Stocks in Asia tried to shake off losses Tuesday, but most exchanges ended in the red as markets followed in the footsteps of the U.S. indices and gave up midday momentum. Only China staged a sustaining rally, as its market finished at another all-time high.

In Korea, after rising briefly midday, the Kospi fell in line with other Asian indices, by 29.63 points, or 1.46%, to 2005.76. In Japan, the Nikkei 225 dropped 220 points, or 1.27%, to 17,137.92, while the Topix tumbled 32.19 points, or 1.9%, to 1625.25.

Japanese banks fared badly in the day's trading. Nomura Holding slid 0.48% to 2,070 yen after announcing it would exit the residential mortgage-backed market, while Mizuho Financial dropped 5% to 631,000 yen and Mitsubishi UFJ plummeted 6% to 1,059 yen.

Elsewhere in Japan, a stronger yen meant weakness in exporters Sony, Canon and Toshiba, which lost between 1.6% and 2.75%. The yen was trading 116.95 vs. dollar, up from 117.4 vs. dollar at the beginning of the trading session.

In South Korea, banks fell too, as Kookmin lost 2.2% to 1,700 won and Shinhan Financial Group plunged 4.68% to 2,900 won.

"The Korean financial system is going through a 'renovation' that will make for a negative affect on the banking system as a whole," says Shim Jae-Yoob, a buy-side analyst at Meritz Securities in Seoul. "It's not very attractive to invest at this time. Investors should stay with steel, petrochemicals and shipping instead."

It was a volatile session for China shares, with the Hang Seng reaching an intraday high of 29,763.34 before finishing at 28,954.55. In China, the Shanghai Composite Index rallied 62 points, ending up 1.03% at 6,092, the second time the composite closed above the 6,000 benchmark. Talk of a bubble around China stocks on dealing floors is steadily increasing as the big gains continue to defy regional losses.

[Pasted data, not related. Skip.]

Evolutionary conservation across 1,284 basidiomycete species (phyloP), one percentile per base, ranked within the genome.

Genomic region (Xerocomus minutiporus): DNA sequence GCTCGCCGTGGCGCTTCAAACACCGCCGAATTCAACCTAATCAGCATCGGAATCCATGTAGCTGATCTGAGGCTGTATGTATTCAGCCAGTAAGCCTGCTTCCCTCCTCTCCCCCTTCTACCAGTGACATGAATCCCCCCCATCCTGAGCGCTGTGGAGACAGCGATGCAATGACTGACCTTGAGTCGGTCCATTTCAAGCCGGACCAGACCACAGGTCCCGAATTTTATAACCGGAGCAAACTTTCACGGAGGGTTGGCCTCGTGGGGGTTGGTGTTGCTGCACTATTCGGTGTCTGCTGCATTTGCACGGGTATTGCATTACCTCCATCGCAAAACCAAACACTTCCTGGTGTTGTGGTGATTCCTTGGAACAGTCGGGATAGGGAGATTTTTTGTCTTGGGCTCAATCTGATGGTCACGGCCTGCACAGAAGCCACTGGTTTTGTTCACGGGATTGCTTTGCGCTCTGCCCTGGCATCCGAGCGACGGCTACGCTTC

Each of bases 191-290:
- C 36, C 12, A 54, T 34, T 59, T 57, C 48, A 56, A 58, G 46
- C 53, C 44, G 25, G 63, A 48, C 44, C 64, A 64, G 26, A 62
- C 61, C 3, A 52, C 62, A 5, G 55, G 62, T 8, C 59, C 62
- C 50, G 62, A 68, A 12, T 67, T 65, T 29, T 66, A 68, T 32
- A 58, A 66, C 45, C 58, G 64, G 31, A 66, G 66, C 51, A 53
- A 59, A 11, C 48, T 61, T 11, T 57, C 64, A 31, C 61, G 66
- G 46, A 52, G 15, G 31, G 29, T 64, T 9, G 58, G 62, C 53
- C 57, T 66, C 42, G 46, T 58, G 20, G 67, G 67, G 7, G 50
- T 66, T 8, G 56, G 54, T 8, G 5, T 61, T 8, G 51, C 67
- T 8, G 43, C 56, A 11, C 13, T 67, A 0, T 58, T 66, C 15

"Short term, one can easily assume we have a bubble building up. The question is, how long will it last in '08?" says Catherine Boutet, head of Asian investments for ABN Amro. "If you look to the number of IPOs and the demand for them either in Hong Kong or the Chinese 'A' share market, this is one thing one should keep in mind."

China shares were lifted by the banking sector after China Merchants Bank forecast that it would double net earnings on the year and China CITIC Bank confirmed reports that it was looking to buy a portion of Bear Stearns ( BSC). The companies gained 2.33% to 42.08 yuan, and 2.82% to 11.68 yuan, respectively, in Shanghai trading. Bank of China was up by as much as 7.65% to 7.04 yuan, while $180-billion China Life Insurance gained 0.67% to 72 yuan, also in Shanghai.

In Hong Kong, PetroChina slid 2.45% to HK$18.30 after reaching an all-time intraday high of HK$19.82 in morning trading. In telecoms, China mobile continued to rally, up 1.2% to HK$143.10, while rival China Unicom shed 1.99% to HK$15.78.

The Chinese gains have defied most analysts this week as they expected China's 17th Party Congress to destabilize domestic trading. But the Congress is focused on the agricultural market, environmental issues, financial markets and corruption this year, says ABN Amro's Boutet.

"Analysts forecasts on China are always bad. They always underestimate the growth for the companies and run after it," says Boutet. "In '06 they were expecting 5% growth for earnings. Finally the companies came out with 30% growth. They were expecting 10% this year, but Hong Kong listed companies published 32%, and Chinese 'A' shares published 70% for the first half of 2007."

Another example can be found in U.S.-traded ETFs, where the iShares MSCI Emerging Market ( EEM), iShares Hong Kong ( EWH) and the iShares/FTSE Xinhua ( FXI) have grown much faster than analysts' forecasts this year.

"Valuations are becoming a bit stretched, but we know that analysts are lagging the growth. As a fund manager, I cannot close my eyes anymore on this aspect," she adds.
Daniel M. Harrison is a business journalist specialising in European and emerging markets, in particular Asia. He has an MBA from BI, Norway and a blog at www.theglobalperspective.biz. He lives in New York.

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